Just because they are there doesn’t mean the achievements are due to them.
There have been a number of attempts, tens of millions of dollars spent on one study alone, trying to quantify what technologies and people generate value.
The meta-conclusion considering all the studies I know of (traveling and not looking them up), is the math becomes so Byzantine it’s a pointless measure and we should just stick with ideology to avoid blowing up society in people’s minds (an idea that was peddled for thousands of years already, reaffirmed by math, glad we spent the time on it.)
Just because we’ve emotionally conditioned ourselves to engage our mechanical agency towards these ends does not imply it’s because of management.
Manufactured consent is a thing.
Management is necessary to allocate resources (including labor) efficiently at scale, but it comes with overhead.
As such, at smaller companies, startups, small businesses, the overhead of management can be outsized, the pain felt acutely when compared relatively to the actual output of ICs and such.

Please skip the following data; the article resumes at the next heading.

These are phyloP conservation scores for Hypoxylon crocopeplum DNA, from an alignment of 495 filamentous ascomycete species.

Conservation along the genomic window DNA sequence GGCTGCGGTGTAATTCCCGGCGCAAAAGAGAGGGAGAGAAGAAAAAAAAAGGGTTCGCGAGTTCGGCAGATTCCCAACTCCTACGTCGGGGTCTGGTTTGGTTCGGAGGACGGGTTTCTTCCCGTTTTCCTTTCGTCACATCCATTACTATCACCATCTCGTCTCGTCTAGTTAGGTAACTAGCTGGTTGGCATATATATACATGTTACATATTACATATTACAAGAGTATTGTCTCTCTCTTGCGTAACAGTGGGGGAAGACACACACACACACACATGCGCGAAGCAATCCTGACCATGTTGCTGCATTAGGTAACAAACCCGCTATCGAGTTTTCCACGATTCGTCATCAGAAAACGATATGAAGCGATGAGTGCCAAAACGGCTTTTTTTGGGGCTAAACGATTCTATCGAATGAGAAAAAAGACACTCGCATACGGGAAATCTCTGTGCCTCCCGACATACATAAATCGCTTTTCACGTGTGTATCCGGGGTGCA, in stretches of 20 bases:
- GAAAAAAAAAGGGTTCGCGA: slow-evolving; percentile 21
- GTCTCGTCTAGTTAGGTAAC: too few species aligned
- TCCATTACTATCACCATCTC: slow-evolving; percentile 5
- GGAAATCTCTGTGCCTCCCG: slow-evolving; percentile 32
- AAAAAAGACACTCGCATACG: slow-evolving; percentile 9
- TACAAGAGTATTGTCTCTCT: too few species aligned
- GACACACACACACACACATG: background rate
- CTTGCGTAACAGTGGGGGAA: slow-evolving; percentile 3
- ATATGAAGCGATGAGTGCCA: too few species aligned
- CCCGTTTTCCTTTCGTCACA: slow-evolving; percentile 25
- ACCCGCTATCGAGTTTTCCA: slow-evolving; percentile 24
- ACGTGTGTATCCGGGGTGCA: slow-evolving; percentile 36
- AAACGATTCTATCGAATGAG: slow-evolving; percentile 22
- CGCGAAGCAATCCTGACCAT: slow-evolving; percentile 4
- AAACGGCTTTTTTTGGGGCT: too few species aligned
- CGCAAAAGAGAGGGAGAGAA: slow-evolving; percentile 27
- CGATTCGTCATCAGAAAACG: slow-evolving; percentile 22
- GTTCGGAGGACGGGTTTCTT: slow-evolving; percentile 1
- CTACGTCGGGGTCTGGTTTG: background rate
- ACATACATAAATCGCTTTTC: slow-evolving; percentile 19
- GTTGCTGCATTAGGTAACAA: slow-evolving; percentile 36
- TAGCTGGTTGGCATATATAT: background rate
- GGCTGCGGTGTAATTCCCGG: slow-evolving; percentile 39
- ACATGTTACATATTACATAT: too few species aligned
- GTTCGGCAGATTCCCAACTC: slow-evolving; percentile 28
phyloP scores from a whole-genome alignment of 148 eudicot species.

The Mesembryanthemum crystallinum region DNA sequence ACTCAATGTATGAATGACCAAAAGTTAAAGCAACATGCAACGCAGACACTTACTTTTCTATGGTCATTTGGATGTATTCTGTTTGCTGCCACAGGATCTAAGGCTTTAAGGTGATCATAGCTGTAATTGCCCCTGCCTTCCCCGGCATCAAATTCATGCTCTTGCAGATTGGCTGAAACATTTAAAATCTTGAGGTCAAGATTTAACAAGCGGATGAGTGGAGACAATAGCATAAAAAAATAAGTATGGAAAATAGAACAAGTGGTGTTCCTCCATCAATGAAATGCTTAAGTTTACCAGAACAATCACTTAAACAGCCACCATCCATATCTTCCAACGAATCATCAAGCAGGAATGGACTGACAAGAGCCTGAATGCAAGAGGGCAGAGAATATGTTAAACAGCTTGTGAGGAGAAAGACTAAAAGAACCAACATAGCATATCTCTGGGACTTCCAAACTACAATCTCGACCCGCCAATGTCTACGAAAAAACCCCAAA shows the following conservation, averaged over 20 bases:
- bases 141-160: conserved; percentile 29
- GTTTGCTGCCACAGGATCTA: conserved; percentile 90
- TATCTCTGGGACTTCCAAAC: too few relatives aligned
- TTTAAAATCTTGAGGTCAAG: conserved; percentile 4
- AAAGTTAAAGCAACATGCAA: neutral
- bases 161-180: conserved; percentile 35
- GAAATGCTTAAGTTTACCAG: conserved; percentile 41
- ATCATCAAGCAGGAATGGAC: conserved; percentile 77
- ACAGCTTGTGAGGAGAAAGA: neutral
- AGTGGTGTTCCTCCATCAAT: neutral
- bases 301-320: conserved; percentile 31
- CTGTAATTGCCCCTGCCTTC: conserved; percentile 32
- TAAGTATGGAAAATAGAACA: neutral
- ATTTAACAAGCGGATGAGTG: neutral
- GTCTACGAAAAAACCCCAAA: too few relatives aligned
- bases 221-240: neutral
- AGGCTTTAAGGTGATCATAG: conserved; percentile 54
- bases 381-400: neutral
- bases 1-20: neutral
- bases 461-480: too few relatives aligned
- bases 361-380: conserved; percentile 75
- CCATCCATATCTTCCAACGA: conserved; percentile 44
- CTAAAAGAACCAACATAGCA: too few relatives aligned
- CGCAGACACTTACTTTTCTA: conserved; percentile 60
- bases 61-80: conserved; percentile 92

At larger companies, the massive cadre of management which is necessary to keep the machine running is also very obvious, as the overhead of a large organization is very large, even if the management itself is excellent and highly efficient.
As such... How does one allocate credit? An analogy would be like financing or investment. Necessary. A filtering mechanism. Sometimes helpful in an advisory mechanism. But are they the ones creating output? No. But do they deserve some credit? If something cannot be done without it, then they must deserve SOME credit, it's just a question of how much.
A healthy society takes a village. IMO there’s plenty of literal history to show isolating a minority from the demands the rest of us face is ripe for abuse at scale.
One person did not invent languages, lay down the highways and invent computers.